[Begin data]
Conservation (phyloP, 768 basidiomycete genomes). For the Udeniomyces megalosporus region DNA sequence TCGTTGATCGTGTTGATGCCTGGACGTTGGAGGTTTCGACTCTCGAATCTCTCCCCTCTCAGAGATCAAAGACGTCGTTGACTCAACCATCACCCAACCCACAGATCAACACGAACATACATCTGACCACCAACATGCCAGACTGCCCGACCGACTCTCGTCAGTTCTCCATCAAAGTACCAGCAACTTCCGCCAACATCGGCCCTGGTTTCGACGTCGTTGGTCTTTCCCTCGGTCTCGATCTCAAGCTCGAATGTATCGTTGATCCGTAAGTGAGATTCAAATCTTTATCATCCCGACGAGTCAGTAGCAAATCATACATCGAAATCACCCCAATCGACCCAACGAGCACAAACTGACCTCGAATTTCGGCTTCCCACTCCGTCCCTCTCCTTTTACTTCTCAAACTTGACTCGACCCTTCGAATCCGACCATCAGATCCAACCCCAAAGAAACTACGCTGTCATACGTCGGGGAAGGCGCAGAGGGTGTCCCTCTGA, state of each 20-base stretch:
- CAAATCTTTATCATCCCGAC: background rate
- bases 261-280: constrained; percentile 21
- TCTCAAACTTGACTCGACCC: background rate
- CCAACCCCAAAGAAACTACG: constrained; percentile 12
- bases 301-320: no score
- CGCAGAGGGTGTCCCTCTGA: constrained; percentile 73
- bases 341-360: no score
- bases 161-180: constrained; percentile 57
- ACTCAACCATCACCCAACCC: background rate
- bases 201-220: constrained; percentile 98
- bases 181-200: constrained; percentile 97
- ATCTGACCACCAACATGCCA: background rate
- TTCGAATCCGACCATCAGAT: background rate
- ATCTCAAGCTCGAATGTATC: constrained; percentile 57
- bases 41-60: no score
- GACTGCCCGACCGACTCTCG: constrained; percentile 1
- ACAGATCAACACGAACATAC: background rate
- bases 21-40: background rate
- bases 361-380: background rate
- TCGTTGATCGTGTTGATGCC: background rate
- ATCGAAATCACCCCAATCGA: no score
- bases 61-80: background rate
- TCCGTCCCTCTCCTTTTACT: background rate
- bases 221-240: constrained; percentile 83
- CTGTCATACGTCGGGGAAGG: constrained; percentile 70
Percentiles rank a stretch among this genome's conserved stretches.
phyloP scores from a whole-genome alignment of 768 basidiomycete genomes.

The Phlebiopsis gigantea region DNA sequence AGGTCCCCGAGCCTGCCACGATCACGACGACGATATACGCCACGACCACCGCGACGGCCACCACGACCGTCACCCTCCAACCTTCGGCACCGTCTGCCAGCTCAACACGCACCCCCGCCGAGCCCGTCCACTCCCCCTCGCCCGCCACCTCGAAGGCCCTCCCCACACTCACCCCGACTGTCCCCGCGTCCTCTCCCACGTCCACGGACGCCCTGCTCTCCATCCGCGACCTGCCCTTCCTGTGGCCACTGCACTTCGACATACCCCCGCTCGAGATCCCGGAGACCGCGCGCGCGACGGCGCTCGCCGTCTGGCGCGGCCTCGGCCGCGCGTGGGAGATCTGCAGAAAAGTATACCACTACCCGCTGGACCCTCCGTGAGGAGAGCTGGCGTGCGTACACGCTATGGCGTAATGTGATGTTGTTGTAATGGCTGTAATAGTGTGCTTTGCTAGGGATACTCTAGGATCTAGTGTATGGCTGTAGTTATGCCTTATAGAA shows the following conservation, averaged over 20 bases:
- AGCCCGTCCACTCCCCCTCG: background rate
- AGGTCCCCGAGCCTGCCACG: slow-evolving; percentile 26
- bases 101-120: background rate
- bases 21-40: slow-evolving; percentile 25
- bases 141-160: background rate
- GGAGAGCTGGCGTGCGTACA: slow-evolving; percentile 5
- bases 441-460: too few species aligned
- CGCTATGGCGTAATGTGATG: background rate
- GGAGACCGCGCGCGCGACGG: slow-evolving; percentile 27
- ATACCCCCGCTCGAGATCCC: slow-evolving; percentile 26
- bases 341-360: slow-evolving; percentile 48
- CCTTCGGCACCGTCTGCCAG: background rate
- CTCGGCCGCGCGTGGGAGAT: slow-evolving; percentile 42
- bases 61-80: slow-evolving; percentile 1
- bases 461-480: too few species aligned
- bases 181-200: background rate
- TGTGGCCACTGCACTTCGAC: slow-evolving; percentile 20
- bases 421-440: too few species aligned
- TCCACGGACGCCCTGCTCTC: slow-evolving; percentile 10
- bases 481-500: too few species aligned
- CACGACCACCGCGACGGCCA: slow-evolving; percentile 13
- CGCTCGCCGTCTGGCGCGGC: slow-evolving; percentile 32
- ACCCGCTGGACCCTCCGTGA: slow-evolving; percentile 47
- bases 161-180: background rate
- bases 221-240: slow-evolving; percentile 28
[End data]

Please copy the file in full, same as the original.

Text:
Conservation (phyloP, 768 basidiomycete genomes). For the Udeniomyces megalosporus region DNA sequence TCGTTGATCGTGTTGATGCCTGGACGTTGGAGGTTTCGACTCTCGAATCTCTCCCCTCTCAGAGATCAAAGACGTCGTTGACTCAACCATCACCCAACCCACAGATCAACACGAACATACATCTGACCACCAACATGCCAGACTGCCCGACCGACTCTCGTCAGTTCTCCATCAAAGTACCAGCAACTTCCGCCAACATCGGCCCTGGTTTCGACGTCGTTGGTCTTTCCCTCGGTCTCGATCTCAAGCTCGAATGTATCGTTGATCCGTAAGTGAGATTCAAATCTTTATCATCCCGACGAGTCAGTAGCAAATCATACATCGAAATCACCCCAATCGACCCAACGAGCACAAACTGACCTCGAATTTCGGCTTCCCACTCCGTCCCTCTCCTTTTACTTCTCAAACTTGACTCGACCCTTCGAATCCGACCATCAGATCCAACCCCAAAGAAACTACGCTGTCATACGTCGGGGAAGGCGCAGAGGGTGTCCCTCTGA, state of each 20-base stretch:
- CAAATCTTTATCATCCCGAC: background rate
- bases 261-280: constrained; percentile 21
- TCTCAAACTTGACTCGACCC: background rate
- CCAACCCCAAAGAAACTACG: constrained; percentile 12
- bases 301-320: no score
- CGCAGAGGGTGTCCCTCTGA: constrained; percentile 73
- bases 341-360: no score
- bases 161-180: constrained; percentile 57
- ACTCAACCATCACCCAACCC: background rate
- bases 201-220: constrained; percentile 98
- bases 181-200: constrained; percentile 97
- ATCTGACCACCAACATGCCA: background rate
- TTCGAATCCGACCATCAGAT: background rate
- ATCTCAAGCTCGAATGTATC: constrained; percentile 57
- bases 41-60: no score
- GACTGCCCGACCGACTCTCG: constrained; percentile 1
- ACAGATCAACACGAACATAC: background rate
- bases 21-40: background rate
- bases 361-380: background rate
- TCGTTGATCGTGTTGATGCC: background rate
- ATCGAAATCACCCCAATCGA: no score
- bases 61-80: background rate
- TCCGTCCCTCTCCTTTTACT: background rate
- bases 221-240: constrained; percentile 83
- CTGTCATACGTCGGGGAAGG: constrained; percentile 70
Percentiles rank a stretch among this genome's conserved stretches.
phyloP scores from a whole-genome alignment of 768 basidiomycete genomes.

The Phlebiopsis gigantea region DNA sequence AGGTCCCCGAGCCTGCCACGATCACGACGACGATATACGCCACGACCACCGCGACGGCCACCACGACCGTCACCCTCCAACCTTCGGCACCGTCTGCCAGCTCAACACGCACCCCCGCCGAGCCCGTCCACTCCCCCTCGCCCGCCACCTCGAAGGCCCTCCCCACACTCACCCCGACTGTCCCCGCGTCCTCTCCCACGTCCACGGACGCCCTGCTCTCCATCCGCGACCTGCCCTTCCTGTGGCCACTGCACTTCGACATACCCCCGCTCGAGATCCCGGAGACCGCGCGCGCGACGGCGCTCGCCGTCTGGCGCGGCCTCGGCCGCGCGTGGGAGATCTGCAGAAAAGTATACCACTACCCGCTGGACCCTCCGTGAGGAGAGCTGGCGTGCGTACACGCTATGGCGTAATGTGATGTTGTTGTAATGGCTGTAATAGTGTGCTTTGCTAGGGATACTCTAGGATCTAGTGTATGGCTGTAGTTATGCCTTATAGAA shows the following conservation, averaged over 20 bases:
- AGCCCGTCCACTCCCCCTCG: background rate
- AGGTCCCCGAGCCTGCCACG: slow-evolving; percentile 26
- bases 101-120: background rate
- bases 21-40: slow-evolving; percentile 25
- bases 141-160: background rate
- GGAGAGCTGGCGTGCGTACA: slow-evolving; percentile 5
- bases 441-460: too few species aligned
- CGCTATGGCGTAATGTGATG: background rate
- GGAGACCGCGCGCGCGACGG: slow-evolving; percentile 27
- ATACCCCCGCTCGAGATCCC: slow-evolving; percentile 26
- bases 341-360: slow-evolving; percentile 48
- CCTTCGGCACCGTCTGCCAG: background rate
- CTCGGCCGCGCGTGGGAGAT: slow-evolving; percentile 42
- bases 61-80: slow-evolving; percentile 1
- bases 461-480: too few species aligned
- bases 181-200: background rate
- TGTGGCCACTGCACTTCGAC: slow-evolving; percentile 20
- bases 421-440: too few species aligned
- TCCACGGACGCCCTGCTCTC: slow-evolving; percentile 10
- bases 481-500: too few species aligned
- CACGACCACCGCGACGGCCA: slow-evolving; percentile 13
- CGCTCGCCGTCTGGCGCGGC: slow-evolving; percentile 32
- ACCCGCTGGACCCTCCGTGA: slow-evolving; percentile 47
- bases 161-180: background rate
- bases 221-240: slow-evolving; percentile 28